Archie Battersbee's mum claimed that the “blackout challenge” had claimed at least 82 lives before a teenager in Scotland died apparently taking part in the dangerous TikTok craze.
Leon Brown, 14, was found unresponsive in his room by mum Lauryn Keating last Thursday.
Lauryn issued a heartbreaking plea to other parents in which she revealed Leon took part in the challenge during a Facetime chat with friends.
The “blackout challenge” is a highly risky social media trend in which participants attempt to restrict their air supply until they become unconscious.
Despite existing for over a decade in various guises, the challenge has hit the headlines in recent months after the mum of tragic 12-year-old Archie repeatedly asserted he was taking part in the online game when he suffered catastrophic brain injuries.
Archie spent more than four months in a coma after he was found and died on August 6 when medics withdrew life support.
It is understood Leon and his friends had seen “blackout challenge” videos on TikTok and Lauryn said: "One of Leon's friends told me he had been doing the challenge on Facetime with them after seeing it on TikTok.
"My Leon thought he would be the one to try it first. Him and his friends probably thought it was a laugh and a joke.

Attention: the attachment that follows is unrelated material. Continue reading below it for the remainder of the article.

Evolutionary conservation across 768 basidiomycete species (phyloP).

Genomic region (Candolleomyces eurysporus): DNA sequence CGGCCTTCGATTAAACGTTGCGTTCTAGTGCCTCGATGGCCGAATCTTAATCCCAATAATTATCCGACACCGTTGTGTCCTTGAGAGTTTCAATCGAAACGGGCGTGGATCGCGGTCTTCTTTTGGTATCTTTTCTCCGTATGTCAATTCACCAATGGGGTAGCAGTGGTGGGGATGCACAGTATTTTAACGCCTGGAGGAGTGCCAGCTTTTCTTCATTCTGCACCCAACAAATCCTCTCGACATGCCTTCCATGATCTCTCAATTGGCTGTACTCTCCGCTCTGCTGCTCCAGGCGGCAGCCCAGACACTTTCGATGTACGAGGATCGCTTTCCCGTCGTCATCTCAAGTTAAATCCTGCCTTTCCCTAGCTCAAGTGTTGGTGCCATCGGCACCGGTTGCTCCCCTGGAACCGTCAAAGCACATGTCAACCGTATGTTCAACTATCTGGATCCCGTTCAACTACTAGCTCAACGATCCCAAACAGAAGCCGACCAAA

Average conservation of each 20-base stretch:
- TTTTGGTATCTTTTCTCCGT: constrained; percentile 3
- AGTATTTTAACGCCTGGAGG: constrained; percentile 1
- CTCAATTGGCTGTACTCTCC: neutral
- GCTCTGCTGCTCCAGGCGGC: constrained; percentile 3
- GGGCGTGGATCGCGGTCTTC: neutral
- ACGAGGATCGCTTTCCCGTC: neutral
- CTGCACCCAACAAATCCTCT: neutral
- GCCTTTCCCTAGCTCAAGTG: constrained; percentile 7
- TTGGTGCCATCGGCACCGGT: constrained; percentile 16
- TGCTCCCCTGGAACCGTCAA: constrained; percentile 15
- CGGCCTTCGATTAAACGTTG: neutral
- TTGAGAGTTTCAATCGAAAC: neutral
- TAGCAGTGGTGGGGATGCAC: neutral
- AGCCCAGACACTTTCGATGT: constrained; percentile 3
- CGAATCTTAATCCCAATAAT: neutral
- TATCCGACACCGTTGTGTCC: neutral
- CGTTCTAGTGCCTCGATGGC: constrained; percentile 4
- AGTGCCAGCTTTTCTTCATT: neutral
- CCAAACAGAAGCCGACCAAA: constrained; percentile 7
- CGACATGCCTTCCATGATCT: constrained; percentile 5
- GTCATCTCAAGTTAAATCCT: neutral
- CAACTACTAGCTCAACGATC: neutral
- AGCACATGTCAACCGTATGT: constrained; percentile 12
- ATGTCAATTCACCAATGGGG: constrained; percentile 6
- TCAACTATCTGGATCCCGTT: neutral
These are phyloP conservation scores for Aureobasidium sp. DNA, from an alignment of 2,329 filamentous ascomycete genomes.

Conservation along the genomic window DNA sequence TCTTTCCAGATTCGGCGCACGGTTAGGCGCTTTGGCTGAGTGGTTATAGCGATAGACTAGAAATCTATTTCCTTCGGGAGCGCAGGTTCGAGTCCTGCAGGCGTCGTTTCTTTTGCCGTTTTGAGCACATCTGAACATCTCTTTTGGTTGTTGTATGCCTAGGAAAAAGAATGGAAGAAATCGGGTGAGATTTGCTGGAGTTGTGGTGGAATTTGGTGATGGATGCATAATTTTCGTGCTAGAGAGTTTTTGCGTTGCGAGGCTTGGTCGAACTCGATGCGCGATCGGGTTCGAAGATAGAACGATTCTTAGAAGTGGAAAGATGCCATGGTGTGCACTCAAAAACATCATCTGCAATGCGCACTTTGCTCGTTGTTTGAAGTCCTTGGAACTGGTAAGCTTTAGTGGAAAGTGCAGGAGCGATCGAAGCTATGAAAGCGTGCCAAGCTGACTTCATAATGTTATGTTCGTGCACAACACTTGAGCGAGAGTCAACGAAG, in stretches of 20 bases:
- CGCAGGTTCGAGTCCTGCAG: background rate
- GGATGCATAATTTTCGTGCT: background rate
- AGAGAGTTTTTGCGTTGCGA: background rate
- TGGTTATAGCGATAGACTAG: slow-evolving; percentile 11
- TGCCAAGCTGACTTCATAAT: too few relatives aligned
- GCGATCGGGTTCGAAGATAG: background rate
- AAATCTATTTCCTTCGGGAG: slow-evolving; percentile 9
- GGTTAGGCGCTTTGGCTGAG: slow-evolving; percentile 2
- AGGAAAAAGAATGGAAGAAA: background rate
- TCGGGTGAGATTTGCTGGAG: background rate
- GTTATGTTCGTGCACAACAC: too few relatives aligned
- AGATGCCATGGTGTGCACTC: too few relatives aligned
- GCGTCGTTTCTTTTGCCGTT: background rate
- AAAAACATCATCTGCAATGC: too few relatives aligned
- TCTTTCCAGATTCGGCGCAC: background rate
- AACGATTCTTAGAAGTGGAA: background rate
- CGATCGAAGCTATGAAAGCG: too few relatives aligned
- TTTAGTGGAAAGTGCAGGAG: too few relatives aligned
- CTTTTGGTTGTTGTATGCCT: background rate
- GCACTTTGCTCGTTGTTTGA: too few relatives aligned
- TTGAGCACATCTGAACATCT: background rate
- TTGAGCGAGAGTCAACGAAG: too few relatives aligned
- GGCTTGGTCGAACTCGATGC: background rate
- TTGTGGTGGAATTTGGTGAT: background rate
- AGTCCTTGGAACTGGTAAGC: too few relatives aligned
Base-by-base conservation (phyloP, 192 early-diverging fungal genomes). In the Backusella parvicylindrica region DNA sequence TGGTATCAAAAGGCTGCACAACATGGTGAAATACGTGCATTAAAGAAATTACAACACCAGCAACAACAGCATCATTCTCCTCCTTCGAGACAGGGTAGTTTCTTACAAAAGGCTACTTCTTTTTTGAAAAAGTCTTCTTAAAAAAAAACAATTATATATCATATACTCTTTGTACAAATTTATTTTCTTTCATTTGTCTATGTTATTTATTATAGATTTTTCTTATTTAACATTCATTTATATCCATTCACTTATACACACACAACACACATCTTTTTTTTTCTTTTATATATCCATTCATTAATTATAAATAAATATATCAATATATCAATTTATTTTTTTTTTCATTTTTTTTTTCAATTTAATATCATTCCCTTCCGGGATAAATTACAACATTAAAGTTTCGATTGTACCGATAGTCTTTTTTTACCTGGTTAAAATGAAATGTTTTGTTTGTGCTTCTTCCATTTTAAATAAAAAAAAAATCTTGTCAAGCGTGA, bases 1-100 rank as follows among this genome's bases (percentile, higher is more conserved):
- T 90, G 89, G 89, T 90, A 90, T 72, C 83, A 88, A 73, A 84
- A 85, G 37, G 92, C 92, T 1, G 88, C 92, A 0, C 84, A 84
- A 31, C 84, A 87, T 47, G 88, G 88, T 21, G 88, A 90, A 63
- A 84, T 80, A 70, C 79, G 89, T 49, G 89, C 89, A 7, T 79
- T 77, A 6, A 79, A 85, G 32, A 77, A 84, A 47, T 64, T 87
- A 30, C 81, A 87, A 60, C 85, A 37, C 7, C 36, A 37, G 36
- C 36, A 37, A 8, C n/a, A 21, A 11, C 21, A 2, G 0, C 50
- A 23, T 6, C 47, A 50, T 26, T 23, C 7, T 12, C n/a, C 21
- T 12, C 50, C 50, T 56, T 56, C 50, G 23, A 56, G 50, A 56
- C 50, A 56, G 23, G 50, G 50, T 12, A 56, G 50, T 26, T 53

"One of the kids who he was on Facetime with told me what he had done. She said they thought they would wake up.
“But Leon didn't come back around. It went horribly wrong.
"I had heard of this challenge, because of what happened to Archie Battersbee.
"But you just don't expect your own child to do it. Please warn them, these online challenges aren't worth their lives.
"They aren't worth 'likes' or whatever they are doing it for."
TikTok says that it has put measures in place to prevent users from sharing videos on the trend and searching the term “Blackout Challenge”, which instead takes users to a safety centre on the app.
Users are also able to report any videos that contain graphic content and TikTok deletes videos of the challenge from the platform.
However, Lauryn says more needs to be done.
“I went on TikTok and wrote out words similar to blackout challenge,” she added. “The amount of video results that came up on it is ridiculous."
Lauryn's story echoes the sentiments of Hollie, who endured a lengthy legal battle to try and keep her son alive.
In an exclusive Mirror interview shortly after Archie's death, Hollie said: “The social media companies don’t do enough to stop harmful content online.
“It’s out there and people are grooming our children to do these challenges, it’s disgusting. The people – they’re often adults, not children – who are demonstrating these challenges are sick.”
She found footage online of a man in his 30s tying something around his neck and pulling it tight.
She said: “This is a grown man demonstrating this ‘trick’ to children. Those people need to be held accountable. The police and the Government need to work together to stop this.”
Several reports of lethal or dangerous online challenges have emerged since Archie’s case.
In the US, a wrongful death lawsuit was filed against TikTok blaming it for the deaths of two girls, aged eight and nine, who took part in the blackout challenge.
Responding to Leon's death, a TikTok spokesperson said: "Our deepest sympathies go out to Leon Brown's family during this incredibly difficult time.
"The safety of our community is our priority and we take any claim about a dangerous challenge very seriously.
"Content of this nature is prohibited on our platform and would be removed if found."